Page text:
Mediated Nature

 Sponsor Trap

 Generation of Extinction

 Archival Environment


 About the Artists

Phagamys orthodon
Mus musculus muralis
Hypnomys morpheus
Hypnomys mahonensis
Thyrrhenicola hanceni
Pitymys bavaricus
Mammothus primigenius
Equus hemionus anatoliensis
Equus ferus silverstris
Prolagus sardus
Prolagus corcianus
Nesiotites similis
Nesiotites corsicanus
Panthera tigris virgaes
Panthera pardus tulliana
Panthera leo europaea
Felis lynx sardiniae
Sinotherium sardus
Canis lupus minor
Canis lupus deiesnus
Hippopoesmus sp.nov
Mecodema punctellum
Candibrervus ropalophorus
Candibrervus rethymnensis
Myotragus balearicus
Capra pyrenaica pyrenaica
Capra pyrenaica lusiesnica
Anthicus antiochensis
Aplothorax bunrchelli
Atelothrus transiens
Blackburnia insignis
Chaetotrechiana kiuchii
Disenochus micantipennis
Ishikawatrechus intermedius
Rangifer esrandus




The relationship between online creativity and offline ecology are at play in this Internet artwork by Transnational Temps. NOVUS.EXTINCTUS begins with the observation that while thousands of domain names are registered each year for new Web sites, simultaneously thousands of species are falling into extinction.  This juxtaposition of creation and extinction challenges simplistic notions of technological progress, generally, and invites more specific enquiries into the promise of the Information Age.   NOVUS.EXTINCTUS reframes the game-like processes of e-culture, trying to see how ‘productive’ cultural enterprises contribute to the process of extinction.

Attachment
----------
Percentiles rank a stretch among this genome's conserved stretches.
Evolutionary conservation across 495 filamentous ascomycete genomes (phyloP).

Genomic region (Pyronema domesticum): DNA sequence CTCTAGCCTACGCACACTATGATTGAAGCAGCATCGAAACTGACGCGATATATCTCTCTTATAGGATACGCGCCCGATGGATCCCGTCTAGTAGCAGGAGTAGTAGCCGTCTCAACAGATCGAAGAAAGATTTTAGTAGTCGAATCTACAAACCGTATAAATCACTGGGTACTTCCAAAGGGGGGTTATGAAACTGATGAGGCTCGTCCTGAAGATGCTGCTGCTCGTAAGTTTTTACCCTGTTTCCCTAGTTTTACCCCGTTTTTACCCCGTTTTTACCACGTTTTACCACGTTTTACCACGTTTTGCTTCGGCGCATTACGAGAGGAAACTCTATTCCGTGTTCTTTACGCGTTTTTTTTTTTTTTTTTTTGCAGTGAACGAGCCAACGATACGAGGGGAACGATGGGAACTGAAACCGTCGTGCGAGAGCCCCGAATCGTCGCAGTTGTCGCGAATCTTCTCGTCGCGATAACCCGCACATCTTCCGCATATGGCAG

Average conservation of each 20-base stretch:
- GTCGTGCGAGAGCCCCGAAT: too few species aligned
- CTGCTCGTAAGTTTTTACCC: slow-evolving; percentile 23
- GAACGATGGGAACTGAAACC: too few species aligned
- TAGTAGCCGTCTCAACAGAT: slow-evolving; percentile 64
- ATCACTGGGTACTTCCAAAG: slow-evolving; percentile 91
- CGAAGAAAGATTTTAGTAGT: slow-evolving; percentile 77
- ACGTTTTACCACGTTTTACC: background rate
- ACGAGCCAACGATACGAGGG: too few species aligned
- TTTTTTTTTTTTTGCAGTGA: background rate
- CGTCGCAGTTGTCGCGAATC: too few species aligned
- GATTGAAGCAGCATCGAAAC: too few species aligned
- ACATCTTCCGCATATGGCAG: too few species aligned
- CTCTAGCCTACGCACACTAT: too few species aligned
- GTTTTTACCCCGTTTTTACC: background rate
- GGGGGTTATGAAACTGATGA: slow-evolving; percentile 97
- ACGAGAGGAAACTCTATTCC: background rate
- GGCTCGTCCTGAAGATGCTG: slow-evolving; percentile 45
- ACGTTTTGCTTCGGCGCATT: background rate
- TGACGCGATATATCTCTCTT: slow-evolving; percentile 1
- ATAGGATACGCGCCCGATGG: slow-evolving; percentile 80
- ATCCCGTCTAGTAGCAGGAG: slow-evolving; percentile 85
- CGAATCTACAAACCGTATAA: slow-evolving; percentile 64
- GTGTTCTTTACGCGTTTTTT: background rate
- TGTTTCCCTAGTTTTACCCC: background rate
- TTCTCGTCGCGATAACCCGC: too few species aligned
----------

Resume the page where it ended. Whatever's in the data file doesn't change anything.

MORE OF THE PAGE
The website mimics the procedure ‘content providers’ use to establish their Internet domain names.   Offering as ‘free’ the Latin names of recently extinct species, NOVUS.EXTINCTUS highlights the momentous die-off that is making the names ‘available.’  Visitors are then led through a confusing production process that culminates in the futile generation of codes to replace the missing species.

NOVUS.EXTINCTUS was inspired by search engines specializing in images.  When using them to locate images of endangered animals online, one finds that images of animals are often more numerous than the animals themselves in the wild.   This suggests that a remarkable inversion is taking place.  Real animals and plants that formerly occupied taxonomists are disappearing, while at the same time it seems there are not enough names available to identify all of the new phenomena being created in cyberspace.


[ Next ]